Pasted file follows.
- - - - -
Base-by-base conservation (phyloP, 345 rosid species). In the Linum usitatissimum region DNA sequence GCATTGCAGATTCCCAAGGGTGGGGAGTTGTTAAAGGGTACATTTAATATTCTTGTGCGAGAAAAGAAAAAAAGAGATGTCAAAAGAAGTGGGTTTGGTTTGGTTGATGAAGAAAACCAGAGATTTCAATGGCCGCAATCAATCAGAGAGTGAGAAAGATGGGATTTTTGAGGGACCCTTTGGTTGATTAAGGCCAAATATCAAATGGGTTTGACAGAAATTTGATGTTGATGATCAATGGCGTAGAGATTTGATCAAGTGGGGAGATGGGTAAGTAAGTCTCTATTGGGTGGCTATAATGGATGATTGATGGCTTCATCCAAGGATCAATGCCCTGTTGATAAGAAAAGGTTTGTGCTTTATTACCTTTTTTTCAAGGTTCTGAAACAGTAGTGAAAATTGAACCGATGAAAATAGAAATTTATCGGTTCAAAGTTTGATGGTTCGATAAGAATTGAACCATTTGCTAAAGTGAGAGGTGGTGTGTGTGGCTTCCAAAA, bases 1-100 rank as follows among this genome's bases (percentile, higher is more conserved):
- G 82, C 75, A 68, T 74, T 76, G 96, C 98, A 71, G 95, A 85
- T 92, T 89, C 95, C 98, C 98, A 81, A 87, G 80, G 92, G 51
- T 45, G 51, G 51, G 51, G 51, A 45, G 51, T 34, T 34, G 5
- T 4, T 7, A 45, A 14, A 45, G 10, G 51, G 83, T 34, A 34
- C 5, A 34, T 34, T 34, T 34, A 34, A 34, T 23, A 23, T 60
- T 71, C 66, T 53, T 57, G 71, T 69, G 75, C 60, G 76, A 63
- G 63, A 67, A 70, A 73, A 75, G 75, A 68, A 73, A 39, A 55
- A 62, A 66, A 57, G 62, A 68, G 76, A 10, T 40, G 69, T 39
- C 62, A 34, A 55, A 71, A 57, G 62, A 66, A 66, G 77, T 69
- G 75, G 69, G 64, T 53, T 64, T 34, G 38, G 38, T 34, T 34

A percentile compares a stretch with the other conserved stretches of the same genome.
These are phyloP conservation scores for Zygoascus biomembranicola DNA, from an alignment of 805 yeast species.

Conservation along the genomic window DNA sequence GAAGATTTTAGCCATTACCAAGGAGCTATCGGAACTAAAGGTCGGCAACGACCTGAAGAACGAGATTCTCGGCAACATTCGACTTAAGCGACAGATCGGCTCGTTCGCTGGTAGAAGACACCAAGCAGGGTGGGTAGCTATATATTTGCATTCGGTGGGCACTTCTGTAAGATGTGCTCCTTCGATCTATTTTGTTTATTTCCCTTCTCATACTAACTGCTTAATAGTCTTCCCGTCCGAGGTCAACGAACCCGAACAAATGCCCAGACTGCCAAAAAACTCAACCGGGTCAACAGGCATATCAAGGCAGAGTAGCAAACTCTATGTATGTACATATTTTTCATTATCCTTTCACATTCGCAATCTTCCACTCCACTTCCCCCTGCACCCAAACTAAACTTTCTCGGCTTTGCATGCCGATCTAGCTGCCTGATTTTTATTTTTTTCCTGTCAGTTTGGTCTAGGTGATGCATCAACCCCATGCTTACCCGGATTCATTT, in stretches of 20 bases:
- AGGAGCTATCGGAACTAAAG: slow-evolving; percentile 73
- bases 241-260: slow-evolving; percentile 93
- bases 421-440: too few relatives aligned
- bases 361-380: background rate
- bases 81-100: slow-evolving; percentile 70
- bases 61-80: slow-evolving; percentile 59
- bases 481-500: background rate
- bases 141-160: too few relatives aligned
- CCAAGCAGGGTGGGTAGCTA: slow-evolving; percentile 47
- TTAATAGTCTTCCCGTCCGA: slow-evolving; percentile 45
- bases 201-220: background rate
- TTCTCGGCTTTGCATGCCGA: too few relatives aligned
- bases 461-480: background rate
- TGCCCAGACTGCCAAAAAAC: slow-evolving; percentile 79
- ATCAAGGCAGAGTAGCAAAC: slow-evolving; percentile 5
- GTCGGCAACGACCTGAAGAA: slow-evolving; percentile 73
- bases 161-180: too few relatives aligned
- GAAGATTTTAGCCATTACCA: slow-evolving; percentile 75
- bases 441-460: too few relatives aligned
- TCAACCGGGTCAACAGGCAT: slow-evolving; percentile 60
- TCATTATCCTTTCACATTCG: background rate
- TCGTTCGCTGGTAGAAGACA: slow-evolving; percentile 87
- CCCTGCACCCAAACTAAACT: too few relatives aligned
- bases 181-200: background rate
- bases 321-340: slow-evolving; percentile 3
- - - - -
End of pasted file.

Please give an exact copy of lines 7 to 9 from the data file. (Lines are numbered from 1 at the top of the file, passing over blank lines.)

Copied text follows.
- T 71, C 66, T 53, T 57, G 71, T 69, G 75, C 60, G 76, A 63
- G 63, A 67, A 70, A 73, A 75, G 75, A 68, A 73, A 39, A 55
- A 62, A 66, A 57, G 62, A 68, G 76, A 10, T 40, G 69, T 39